Like pretty much every basketball fan across the globe, the Portland Trail Blazers forward watched "The Last Dance" documentary and has been following all of the hot takes and arguments that have ensued. He thinks that type of "barbershop talk" is great for the fans, but he doesn't much care for player comparisons -- particularly between Jordan and James, two of the best to ever play.
"I don't like it. And I say that because whenever we do that, we fail to appreciate what we have in front of us," Anthony told CBS Sports. "Any time these comparisons are made, whether it's anybody -- old school versus new school -- it's like, why can't we just appreciate everybody for what they bring to the game?"
Despite his unwillingness to engage in the debate, Anthony did concede that he agrees with the consensus that Jordan is the greatest basketball player of all time but also said that shouldn't take anything away from what LeBron has accomplished.
"You know, M.J. is the GOAT. He's the greatest ever. We all know that and we all agree to that. Why can't we say that, but also give LeBron his flowers while he's here too?" Anthony said. "Why can't we say, 'M.J. was very great, LeBron is very great, Kobe is very great.' We're not allowed to say those things today, because it's always this or that, and that's just our society -- you have to choose one."
Anthony is a good authority on both all-time greats. He's developed a relationship with Jordan since signing with the Jordan Brand in 2003, and has known and played against James since high school. Anthony said it's particularly difficult to compare Jordan and James because they're "two totally different players."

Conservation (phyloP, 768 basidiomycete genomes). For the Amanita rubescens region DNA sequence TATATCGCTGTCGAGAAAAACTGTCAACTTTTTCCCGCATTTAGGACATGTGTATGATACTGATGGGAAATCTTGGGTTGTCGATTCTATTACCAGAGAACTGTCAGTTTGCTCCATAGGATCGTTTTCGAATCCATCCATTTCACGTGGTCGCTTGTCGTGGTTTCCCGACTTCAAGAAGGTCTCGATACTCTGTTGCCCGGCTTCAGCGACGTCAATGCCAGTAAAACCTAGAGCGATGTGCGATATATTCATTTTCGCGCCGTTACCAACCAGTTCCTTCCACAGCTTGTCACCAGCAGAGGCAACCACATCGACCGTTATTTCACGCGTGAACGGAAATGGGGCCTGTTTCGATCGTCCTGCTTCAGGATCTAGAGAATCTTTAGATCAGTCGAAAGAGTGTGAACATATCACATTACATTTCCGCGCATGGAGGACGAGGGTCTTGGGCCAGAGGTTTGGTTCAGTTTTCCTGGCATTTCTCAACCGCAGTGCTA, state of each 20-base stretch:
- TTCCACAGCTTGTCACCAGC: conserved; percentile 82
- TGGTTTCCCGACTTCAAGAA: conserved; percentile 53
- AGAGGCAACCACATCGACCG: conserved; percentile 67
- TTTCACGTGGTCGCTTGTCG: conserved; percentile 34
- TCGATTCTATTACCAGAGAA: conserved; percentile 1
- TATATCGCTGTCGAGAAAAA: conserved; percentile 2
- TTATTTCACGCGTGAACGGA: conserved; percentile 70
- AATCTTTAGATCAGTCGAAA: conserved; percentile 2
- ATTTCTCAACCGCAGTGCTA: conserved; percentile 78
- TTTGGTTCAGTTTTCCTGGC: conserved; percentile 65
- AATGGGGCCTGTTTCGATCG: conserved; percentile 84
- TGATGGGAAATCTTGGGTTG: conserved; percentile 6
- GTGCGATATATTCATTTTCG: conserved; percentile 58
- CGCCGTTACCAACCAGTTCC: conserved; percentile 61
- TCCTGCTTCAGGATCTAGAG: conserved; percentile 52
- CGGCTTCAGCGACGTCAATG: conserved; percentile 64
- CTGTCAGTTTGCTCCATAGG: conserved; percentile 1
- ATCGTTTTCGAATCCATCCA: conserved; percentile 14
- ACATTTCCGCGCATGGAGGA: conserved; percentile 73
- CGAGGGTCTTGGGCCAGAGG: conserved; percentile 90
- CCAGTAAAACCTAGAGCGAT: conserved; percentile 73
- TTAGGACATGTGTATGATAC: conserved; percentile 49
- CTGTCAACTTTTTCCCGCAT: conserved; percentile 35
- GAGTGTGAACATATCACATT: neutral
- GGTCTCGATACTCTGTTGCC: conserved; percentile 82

In terms of the documentary itself, Anthony thinks that it helped bridge the gap between Jordan and younger fans who may have only heard tales or seen brief highlights of his legendary accomplishments. He also said that it gave all of us a glimpse of Jordan as a human being, which some people may not have necessarily liked.
"I think it's surprising to people because they never knew who he was as a person -- they never knew what type of person he was. Everything was just, 'M.J. the great. M.J. the GOAT. Basketball God. Black Jesus. Black Cat.' That's what they knew. But they didn't know who he was," Anthony told CBS Sports. "It was a myth. He was a mythical person, like a mythical creature. Nobody understood who he was or what he was. I think seeing him kind of take the lid off the pot and having the chance to kind of just tell his story and people can hear his passion -- what he's into, what he's not, and how he operates on the day-to-day, his mentality. Most people loved it. Some people were very surprised. And then there were people who hated it, because a lot of times people hate the actual truth."
Listening to Anthony explain how Jordan was judged from the outside without being truly understood, it was impossible to ignore the parallels to Anthony himself, who has occasionally been portrayed in a negative light throughout his career. While Jordan seems to keep those slights with him and is intent to prove doubters wrong, Anthony takes a different approach.
"It hit home, but then you also understand that at the end of the day, there's nothing you can do if somebody wants to put a negative narrative out there about you," Anthony said. "There's really nothing you can do, so what I've learned over the years is, whatever's gonna happen is gonna happen. Whatever people are gonna say, people are gonna say. Just don't give them anything to talk about. You're doing your job and working hard. If you know you're putting your all into it, anything somebody else says doesn't even matter to you."